In some embodiments, processor 200 additionally includes graphics processor 208 to execute graphics processing operations. In some embodiments, the graphics processor 208 couples with the set of shared cache units 206, and the system agent core 210, including the one or more integrated memory controllers 214. In some embodiments, the system agent core 210 also includes a display controller 211 to drive graphics processor output to one or more coupled displays. In some embodiments, display controller 211 may also be a separate module coupled with the graphics processor via at least one interconnect, or may be integrated within the graphics processor 208.
 In some embodiments, a ring based interconnect unit 212 is used to couple the internal components of the processor 200. However, an alternative interconnect unit may be used, such as a point-to-point interconnect, a switched interconnect, or other techniques, including techniques well known in the art. In some embodiments, graphics processor 208 couples with the ring interconnect 212 via an I/O link 213.
 The exemplary I/O link 213 represents at least one of multiple varieties of I/O interconnects, including an on package I/O interconnect which facilitates communication between various processor components and a high-performance embedded memory module 218, such as an eDRAM module. In some embodiments, each of the processor cores 202A-202N and graphics processor 208 use embedded memory modules 218 as a shared Last Level Cache.
 In some embodiments, processor cores 202A-202N are homogenous cores executing the same instruction set architecture. In another embodiment, processor cores 202A-202N are heterogeneous in terms of instruction set architecture (ISA), where one or more of processor cores 202A-202N execute a first instruction set, while at least one of the other cores executes a subset of the first instruction set or a different instruction set. In one embodiment processor cores 202A-202N are heterogeneous in terms of microarchitecture, where one or more cores having a relatively higher power consumption couple with one or more power cores having a lower power consumption. Additionally, processor 200 can be implemented on one or more chips or as an SoC integrated circuit having the illustrated components, in addition to other components.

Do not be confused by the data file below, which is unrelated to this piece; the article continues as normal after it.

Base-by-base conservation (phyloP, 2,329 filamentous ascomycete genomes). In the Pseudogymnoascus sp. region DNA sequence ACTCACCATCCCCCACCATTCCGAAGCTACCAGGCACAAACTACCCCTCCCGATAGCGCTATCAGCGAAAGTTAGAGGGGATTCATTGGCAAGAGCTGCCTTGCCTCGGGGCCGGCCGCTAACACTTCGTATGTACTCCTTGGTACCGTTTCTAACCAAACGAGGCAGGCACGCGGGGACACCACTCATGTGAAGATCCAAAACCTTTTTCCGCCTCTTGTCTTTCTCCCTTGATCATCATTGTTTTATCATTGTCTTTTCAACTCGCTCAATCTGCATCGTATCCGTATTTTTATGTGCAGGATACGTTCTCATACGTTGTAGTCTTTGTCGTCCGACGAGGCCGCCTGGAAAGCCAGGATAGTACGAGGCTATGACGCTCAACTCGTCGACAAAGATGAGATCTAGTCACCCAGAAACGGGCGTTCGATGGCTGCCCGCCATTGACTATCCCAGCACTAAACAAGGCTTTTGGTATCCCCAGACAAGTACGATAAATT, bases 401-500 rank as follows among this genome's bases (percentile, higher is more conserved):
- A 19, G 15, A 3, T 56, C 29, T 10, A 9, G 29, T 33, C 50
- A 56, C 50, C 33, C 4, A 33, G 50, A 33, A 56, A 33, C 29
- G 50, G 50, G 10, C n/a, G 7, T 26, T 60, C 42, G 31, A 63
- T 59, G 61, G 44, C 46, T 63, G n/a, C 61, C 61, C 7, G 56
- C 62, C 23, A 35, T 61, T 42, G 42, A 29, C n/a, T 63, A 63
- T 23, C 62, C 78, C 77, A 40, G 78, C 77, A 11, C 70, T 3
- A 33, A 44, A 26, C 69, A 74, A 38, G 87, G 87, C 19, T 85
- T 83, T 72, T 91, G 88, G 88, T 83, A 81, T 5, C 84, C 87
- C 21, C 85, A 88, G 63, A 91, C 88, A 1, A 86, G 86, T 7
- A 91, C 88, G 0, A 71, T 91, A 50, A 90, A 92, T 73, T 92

FIG. 3 is a block diagram of a graphics processor 300, which may be a discrete graphics processing unit, or may be a graphics processor integrated with a plurality of processing cores. In some embodiments, the graphics processor communicates via a memory mapped I/O interface to registers on the graphics processor and with commands placed into the processor memory. In some embodiments, graphics processor 300 includes a memory interface 314 to access memory. Memory interface 314 can be an interface to local memory, one or more internal caches, one or more shared external caches, and/or to system memory.